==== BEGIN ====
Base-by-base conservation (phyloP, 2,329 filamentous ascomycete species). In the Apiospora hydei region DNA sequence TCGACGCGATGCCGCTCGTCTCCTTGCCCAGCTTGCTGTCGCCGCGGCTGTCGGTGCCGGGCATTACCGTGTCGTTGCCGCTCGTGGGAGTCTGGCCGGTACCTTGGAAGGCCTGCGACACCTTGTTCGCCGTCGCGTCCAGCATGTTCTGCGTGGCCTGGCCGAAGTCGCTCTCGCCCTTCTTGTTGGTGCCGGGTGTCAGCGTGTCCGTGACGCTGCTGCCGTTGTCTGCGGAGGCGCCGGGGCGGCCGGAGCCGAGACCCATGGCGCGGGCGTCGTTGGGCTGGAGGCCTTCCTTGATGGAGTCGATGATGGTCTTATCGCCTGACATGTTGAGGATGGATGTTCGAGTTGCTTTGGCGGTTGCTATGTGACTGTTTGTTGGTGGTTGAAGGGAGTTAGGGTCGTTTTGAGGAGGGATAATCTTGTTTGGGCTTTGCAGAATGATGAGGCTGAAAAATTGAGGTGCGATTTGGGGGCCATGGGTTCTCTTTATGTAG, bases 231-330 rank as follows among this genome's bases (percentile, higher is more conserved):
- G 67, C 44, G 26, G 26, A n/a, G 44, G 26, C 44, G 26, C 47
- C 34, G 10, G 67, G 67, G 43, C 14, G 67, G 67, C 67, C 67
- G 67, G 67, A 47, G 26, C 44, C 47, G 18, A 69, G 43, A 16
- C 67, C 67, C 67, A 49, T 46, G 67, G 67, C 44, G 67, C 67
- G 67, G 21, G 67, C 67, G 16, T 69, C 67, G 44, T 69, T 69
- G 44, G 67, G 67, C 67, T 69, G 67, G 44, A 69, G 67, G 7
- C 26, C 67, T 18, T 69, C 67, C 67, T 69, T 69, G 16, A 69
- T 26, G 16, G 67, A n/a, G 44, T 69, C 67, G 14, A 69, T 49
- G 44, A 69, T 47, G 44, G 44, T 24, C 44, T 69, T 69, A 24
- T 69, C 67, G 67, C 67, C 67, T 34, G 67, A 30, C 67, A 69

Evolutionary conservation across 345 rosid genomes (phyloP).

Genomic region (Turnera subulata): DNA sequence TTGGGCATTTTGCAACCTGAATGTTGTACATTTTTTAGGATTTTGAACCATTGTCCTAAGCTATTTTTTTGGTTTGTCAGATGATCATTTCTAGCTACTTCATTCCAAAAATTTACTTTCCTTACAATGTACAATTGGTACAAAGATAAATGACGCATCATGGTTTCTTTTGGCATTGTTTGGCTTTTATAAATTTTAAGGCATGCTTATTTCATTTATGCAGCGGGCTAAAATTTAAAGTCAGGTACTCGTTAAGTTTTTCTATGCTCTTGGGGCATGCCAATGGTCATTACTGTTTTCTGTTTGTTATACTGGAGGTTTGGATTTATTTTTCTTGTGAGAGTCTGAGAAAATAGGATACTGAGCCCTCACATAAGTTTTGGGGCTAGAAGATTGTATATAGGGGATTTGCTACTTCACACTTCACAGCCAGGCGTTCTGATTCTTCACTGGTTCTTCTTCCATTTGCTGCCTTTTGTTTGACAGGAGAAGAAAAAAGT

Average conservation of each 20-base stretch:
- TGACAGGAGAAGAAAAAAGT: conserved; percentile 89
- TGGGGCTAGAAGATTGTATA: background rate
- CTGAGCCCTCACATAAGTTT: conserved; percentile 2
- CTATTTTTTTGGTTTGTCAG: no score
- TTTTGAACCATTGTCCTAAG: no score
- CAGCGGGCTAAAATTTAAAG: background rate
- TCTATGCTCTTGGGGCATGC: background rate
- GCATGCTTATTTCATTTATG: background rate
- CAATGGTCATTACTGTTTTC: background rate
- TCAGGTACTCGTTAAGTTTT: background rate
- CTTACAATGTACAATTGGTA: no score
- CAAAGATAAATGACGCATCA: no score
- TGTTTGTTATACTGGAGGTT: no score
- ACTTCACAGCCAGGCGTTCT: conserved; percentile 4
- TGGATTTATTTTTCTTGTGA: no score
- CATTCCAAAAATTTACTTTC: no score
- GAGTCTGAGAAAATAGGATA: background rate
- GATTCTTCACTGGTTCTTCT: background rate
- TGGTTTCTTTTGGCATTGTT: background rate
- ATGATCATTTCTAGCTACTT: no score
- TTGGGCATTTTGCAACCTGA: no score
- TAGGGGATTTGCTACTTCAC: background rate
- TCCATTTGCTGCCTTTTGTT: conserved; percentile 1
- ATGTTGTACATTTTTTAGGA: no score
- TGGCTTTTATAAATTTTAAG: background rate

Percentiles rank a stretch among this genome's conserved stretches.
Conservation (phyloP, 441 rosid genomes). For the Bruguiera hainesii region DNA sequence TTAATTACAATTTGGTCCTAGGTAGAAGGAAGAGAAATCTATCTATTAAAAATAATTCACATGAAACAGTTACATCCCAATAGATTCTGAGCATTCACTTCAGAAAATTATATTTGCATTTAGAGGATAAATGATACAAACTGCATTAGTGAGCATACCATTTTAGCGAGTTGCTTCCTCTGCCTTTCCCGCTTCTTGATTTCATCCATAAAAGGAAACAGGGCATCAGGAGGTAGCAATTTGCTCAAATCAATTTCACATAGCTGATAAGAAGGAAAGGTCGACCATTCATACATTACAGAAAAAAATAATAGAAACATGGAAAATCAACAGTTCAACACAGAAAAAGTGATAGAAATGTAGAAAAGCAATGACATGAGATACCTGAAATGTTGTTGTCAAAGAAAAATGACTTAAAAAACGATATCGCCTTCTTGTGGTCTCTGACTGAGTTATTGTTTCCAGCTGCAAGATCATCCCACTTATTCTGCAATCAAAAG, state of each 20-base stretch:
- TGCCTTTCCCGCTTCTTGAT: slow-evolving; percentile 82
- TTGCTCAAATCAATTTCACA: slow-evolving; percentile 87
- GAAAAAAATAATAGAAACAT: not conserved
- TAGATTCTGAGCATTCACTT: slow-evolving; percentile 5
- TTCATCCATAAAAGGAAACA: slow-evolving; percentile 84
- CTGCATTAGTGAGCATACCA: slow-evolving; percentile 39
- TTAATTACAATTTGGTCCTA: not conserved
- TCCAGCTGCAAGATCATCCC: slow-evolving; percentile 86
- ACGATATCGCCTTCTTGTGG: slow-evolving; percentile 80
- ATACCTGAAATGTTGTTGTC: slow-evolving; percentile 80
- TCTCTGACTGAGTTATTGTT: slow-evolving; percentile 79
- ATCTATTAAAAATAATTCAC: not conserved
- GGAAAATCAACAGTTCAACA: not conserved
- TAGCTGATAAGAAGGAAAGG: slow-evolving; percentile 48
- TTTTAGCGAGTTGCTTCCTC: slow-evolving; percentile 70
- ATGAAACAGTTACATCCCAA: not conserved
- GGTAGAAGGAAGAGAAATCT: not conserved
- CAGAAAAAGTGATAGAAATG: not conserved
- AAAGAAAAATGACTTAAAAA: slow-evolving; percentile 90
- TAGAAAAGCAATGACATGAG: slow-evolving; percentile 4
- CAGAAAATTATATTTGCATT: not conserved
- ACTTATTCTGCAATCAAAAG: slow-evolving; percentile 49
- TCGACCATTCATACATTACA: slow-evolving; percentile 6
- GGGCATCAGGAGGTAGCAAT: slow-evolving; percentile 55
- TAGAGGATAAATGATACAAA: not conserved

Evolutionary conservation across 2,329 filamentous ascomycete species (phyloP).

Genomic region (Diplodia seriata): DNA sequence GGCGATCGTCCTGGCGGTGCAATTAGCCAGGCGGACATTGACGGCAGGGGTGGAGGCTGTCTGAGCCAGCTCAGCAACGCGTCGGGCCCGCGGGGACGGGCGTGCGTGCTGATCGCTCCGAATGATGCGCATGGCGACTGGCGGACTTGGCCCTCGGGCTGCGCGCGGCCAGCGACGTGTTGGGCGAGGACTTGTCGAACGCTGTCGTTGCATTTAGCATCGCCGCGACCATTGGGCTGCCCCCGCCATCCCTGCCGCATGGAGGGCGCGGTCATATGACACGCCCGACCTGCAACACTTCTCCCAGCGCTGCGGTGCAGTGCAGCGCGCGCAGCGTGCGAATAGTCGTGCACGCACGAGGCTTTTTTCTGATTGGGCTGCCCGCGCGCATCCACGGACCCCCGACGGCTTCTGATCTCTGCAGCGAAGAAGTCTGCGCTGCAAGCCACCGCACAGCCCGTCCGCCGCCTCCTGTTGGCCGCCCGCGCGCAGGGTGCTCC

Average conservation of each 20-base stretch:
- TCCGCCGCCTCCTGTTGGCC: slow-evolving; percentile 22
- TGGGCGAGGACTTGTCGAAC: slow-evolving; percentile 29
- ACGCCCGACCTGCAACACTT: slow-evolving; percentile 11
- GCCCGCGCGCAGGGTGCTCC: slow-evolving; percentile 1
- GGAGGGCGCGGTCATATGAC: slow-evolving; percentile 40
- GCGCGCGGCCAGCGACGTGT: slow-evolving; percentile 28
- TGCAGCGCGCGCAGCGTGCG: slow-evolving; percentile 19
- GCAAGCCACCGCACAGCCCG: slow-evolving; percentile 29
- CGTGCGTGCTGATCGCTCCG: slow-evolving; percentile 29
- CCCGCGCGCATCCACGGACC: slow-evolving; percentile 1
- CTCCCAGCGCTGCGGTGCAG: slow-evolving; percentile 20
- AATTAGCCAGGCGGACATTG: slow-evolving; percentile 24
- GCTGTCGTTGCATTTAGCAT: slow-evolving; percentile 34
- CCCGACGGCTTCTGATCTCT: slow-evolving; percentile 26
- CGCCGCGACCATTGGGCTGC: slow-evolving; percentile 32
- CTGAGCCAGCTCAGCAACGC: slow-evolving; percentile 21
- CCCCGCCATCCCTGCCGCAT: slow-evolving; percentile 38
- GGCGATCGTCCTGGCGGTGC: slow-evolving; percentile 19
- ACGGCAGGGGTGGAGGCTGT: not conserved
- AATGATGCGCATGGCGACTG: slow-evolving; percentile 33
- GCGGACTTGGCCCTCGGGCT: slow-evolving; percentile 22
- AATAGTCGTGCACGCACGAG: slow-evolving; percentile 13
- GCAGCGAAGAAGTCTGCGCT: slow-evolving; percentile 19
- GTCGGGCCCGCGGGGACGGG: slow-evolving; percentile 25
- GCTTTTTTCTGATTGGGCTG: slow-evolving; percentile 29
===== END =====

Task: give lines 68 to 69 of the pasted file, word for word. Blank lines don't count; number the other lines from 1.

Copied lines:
Genomic region (Diplodia seriata): DNA sequence GGCGATCGTCCTGGCGGTGCAATTAGCCAGGCGGACATTGACGGCAGGGGTGGAGGCTGTCTGAGCCAGCTCAGCAACGCGTCGGGCCCGCGGGGACGGGCGTGCGTGCTGATCGCTCCGAATGATGCGCATGGCGACTGGCGGACTTGGCCCTCGGGCTGCGCGCGGCCAGCGACGTGTTGGGCGAGGACTTGTCGAACGCTGTCGTTGCATTTAGCATCGCCGCGACCATTGGGCTGCCCCCGCCATCCCTGCCGCATGGAGGGCGCGGTCATATGACACGCCCGACCTGCAACACTTCTCCCAGCGCTGCGGTGCAGTGCAGCGCGCGCAGCGTGCGAATAGTCGTGCACGCACGAGGCTTTTTTCTGATTGGGCTGCCCGCGCGCATCCACGGACCCCCGACGGCTTCTGATCTCTGCAGCGAAGAAGTCTGCGCTGCAAGCCACCGCACAGCCCGTCCGCCGCCTCCTGTTGGCCGCCCGCGCGCAGGGTGCTCC

Average conservation of each 20-base stretch: